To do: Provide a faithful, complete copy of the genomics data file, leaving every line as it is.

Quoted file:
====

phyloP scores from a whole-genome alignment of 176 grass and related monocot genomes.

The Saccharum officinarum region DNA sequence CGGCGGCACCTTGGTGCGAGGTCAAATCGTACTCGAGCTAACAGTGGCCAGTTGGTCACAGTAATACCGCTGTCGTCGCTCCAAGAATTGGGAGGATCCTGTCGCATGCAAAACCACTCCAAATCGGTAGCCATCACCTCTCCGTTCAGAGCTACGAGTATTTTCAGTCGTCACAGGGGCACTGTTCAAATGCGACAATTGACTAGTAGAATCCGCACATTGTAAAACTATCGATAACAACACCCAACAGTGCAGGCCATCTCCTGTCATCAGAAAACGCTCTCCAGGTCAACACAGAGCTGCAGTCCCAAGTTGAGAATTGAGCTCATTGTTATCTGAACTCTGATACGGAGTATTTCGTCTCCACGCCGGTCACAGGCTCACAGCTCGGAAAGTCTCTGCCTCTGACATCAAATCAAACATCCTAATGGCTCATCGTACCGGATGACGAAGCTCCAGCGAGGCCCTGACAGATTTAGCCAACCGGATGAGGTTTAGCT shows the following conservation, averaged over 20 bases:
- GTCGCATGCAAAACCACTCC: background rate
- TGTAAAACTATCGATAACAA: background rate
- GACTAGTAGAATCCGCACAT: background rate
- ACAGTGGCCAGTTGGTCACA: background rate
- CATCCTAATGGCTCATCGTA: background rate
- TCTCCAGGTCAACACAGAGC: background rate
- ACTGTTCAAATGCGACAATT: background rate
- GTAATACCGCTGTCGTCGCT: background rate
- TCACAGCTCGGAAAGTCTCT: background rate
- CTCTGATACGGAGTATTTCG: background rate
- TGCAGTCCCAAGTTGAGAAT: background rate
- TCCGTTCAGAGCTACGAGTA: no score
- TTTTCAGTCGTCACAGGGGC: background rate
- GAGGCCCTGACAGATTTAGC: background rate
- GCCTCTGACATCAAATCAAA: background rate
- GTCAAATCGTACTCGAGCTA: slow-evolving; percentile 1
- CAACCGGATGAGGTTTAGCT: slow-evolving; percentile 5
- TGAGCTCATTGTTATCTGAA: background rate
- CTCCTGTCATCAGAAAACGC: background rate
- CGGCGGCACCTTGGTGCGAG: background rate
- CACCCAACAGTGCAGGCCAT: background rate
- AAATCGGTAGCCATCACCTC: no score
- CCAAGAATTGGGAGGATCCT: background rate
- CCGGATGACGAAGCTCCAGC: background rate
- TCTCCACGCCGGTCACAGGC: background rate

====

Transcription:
phyloP scores from a whole-genome alignment of 176 grass and related monocot genomes.

The Saccharum officinarum region DNA sequence CGGCGGCACCTTGGTGCGAGGTCAAATCGTACTCGAGCTAACAGTGGCCAGTTGGTCACAGTAATACCGCTGTCGTCGCTCCAAGAATTGGGAGGATCCTGTCGCATGCAAAACCACTCCAAATCGGTAGCCATCACCTCTCCGTTCAGAGCTACGAGTATTTTCAGTCGTCACAGGGGCACTGTTCAAATGCGACAATTGACTAGTAGAATCCGCACATTGTAAAACTATCGATAACAACACCCAACAGTGCAGGCCATCTCCTGTCATCAGAAAACGCTCTCCAGGTCAACACAGAGCTGCAGTCCCAAGTTGAGAATTGAGCTCATTGTTATCTGAACTCTGATACGGAGTATTTCGTCTCCACGCCGGTCACAGGCTCACAGCTCGGAAAGTCTCTGCCTCTGACATCAAATCAAACATCCTAATGGCTCATCGTACCGGATGACGAAGCTCCAGCGAGGCCCTGACAGATTTAGCCAACCGGATGAGGTTTAGCT shows the following conservation, averaged over 20 bases:
- GTCGCATGCAAAACCACTCC: background rate
- TGTAAAACTATCGATAACAA: background rate
- GACTAGTAGAATCCGCACAT: background rate
- ACAGTGGCCAGTTGGTCACA: background rate
- CATCCTAATGGCTCATCGTA: background rate
- TCTCCAGGTCAACACAGAGC: background rate
- ACTGTTCAAATGCGACAATT: background rate
- GTAATACCGCTGTCGTCGCT: background rate
- TCACAGCTCGGAAAGTCTCT: background rate
- CTCTGATACGGAGTATTTCG: background rate
- TGCAGTCCCAAGTTGAGAAT: background rate
- TCCGTTCAGAGCTACGAGTA: no score
- TTTTCAGTCGTCACAGGGGC: background rate
- GAGGCCCTGACAGATTTAGC: background rate
- GCCTCTGACATCAAATCAAA: background rate
- GTCAAATCGTACTCGAGCTA: slow-evolving; percentile 1
- CAACCGGATGAGGTTTAGCT: slow-evolving; percentile 5
- TGAGCTCATTGTTATCTGAA: background rate
- CTCCTGTCATCAGAAAACGC: background rate
- CGGCGGCACCTTGGTGCGAG: background rate
- CACCCAACAGTGCAGGCCAT: background rate
- AAATCGGTAGCCATCACCTC: no score
- CCAAGAATTGGGAGGATCCT: background rate
- CCGGATGACGAAGCTCCAGC: background rate
- TCTCCACGCCGGTCACAGGC: background rate